Vascular Imaging
Sotonyi Peter (Semmelweis University ~ Budapest ~ Hungary) , Legeza Peter (Semmelweis University ~ Budapest ~ Hungary) , Mihaly Zsuzsanna (Semmelweis University ~ Budapest ~ Hungary) , Berczeli Marton (Semmelweis University ~ Budapest ~ Hungary) , Gyano Marcell (Semmelweis University ~ Budapest ~ Hungary) , Gog Istvan (Semmelweis University ~ Budapest ~ Hungary) , Kiss Janos P (Kinepict Health Kft. ~ Budapest ~ Hungary) , Osvath Szabolcs (Kinepict Health Kft. ~ Budapest ~ Hungary) , Szigeti Krisztian (Kinepict Health Kft. ~ Budapest ~ Hungary) , Nemes Balazs (Semmelweis University ~ Budapest ~ Hungary)
Digital variance angiography (DVA) is an alternative image processing method for conventional angiography with an image quality advantage over digital subtraction angiography (DSA). Our aim was to investigate whether the quality reserve of DVA is suitable for radiation dose reduction during lower extremity diagnostic angiographies. A secondary aim was to compare two DVA algorithms, DVA1 and DVA2. The former is the original version, whereas the latter was developed to further improve image quality of acquisitions with higher background noise.
This prospective study enrolled 114 peripheral artery disease patients (Fontaine IIb-IV, 72.8% male, mean age 66(IQR,9.25) years) undergoing lower extremity diagnostic angiography between April and September 2020. Patients were block-randomized into standard-dose (SD) (max.1.2-µGy/frame, n=57) or low-dose (LD) acquisition protocol (max. 0.36 µGy/frame, n=57) enhanced by DVA. Angiographic acquisitions of the aortoiliac, femoral, popliteal, and talocrural regions were performed. DSA images were generated in both groups (SD-DSA, LD-DSA). DVA images were generated only in the LD group (LD-DVA1, LD-DVA2). Total and angiography-related radiation dose area product (DAP) was compared between SD and LD groups. Image quality was assessed on a 5-grade Likert scale by six independent vascular interventional specialists. Data were analysed by the Kruskal-Wallis test followed by Dunn test, or by the Wilcoxon signed-rank test, where appropriate.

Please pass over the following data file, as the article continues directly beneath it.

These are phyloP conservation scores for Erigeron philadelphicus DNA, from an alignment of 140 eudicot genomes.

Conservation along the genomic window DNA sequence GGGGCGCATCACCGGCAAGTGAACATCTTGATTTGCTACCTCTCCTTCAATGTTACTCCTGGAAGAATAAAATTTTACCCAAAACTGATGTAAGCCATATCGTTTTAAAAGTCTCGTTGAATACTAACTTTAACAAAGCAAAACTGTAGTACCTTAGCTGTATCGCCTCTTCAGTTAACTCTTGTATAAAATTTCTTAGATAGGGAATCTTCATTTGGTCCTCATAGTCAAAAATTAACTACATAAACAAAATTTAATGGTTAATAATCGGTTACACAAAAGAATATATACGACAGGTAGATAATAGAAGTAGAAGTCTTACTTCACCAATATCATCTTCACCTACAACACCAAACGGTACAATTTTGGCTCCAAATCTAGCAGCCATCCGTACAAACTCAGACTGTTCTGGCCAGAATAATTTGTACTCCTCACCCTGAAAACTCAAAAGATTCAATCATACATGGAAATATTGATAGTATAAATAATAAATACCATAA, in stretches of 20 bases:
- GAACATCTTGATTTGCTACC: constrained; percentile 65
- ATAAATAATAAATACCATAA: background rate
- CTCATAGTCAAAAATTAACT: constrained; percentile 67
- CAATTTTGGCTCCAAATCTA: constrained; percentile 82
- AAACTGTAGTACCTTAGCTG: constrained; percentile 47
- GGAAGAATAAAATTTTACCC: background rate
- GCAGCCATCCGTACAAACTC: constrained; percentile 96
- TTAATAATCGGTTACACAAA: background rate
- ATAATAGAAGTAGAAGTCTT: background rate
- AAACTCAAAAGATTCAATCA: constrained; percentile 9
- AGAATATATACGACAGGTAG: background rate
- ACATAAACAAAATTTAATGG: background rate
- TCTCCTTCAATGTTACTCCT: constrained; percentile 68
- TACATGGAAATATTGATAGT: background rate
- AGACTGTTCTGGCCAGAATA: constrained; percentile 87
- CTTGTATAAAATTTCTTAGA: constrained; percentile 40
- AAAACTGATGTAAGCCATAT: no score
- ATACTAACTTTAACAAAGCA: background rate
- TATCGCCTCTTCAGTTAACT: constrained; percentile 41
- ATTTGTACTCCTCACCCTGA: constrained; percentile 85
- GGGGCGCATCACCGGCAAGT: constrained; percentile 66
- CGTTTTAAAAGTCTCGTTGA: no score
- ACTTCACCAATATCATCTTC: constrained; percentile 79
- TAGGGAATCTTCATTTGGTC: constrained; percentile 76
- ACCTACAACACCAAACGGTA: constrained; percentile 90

Total and angiography-related DAP (expressed in µGy*m2) was significantly lower in the LD group compared to the SD group (642.3(IQR,614.8) vs 1044.8(IQR,1417.3), p<0.001), and 279.3(IQR,268.1) vs 724(IQR,1002.6), p< 0.0001), respectively. The low-dose protocol considerably impaired the image quality of DSA images, LD-DSA scores were significantly lower than SD-DSA scores in all regions except in the popliteal region. On the other hand, the visual evaluation scores (Fig.1) did not differ significantly between SD-DSA and LD-DVA1 or LD-DVA2 images, except in the popliteal region where the LD-DVA2 score was significantly higher. Comparison of the DVA algorithms showed that there was no difference between DVA1 and DVA2 in the aortoiliac region, but DVA2 received significantly higher scores in the femoral, popliteal and talocrural regions and the advantage of DVA2 was the most emphasized in the talocrural region.
DVA imaging allowed a highly significant reduction in total (-40%) and angiography-related (-62%) radiation dose in lower extremity angiography, without affecting the image quality. Low-dose DVA2 images compared to standard dose DSA images showed a tendency of even better visual scores in the popliteal and talocrural regions, and outperformed DVA1 in the femoral, popliteal and talocrural regions, therefore this algorithm might be especially beneficial in below-the-knee imaging.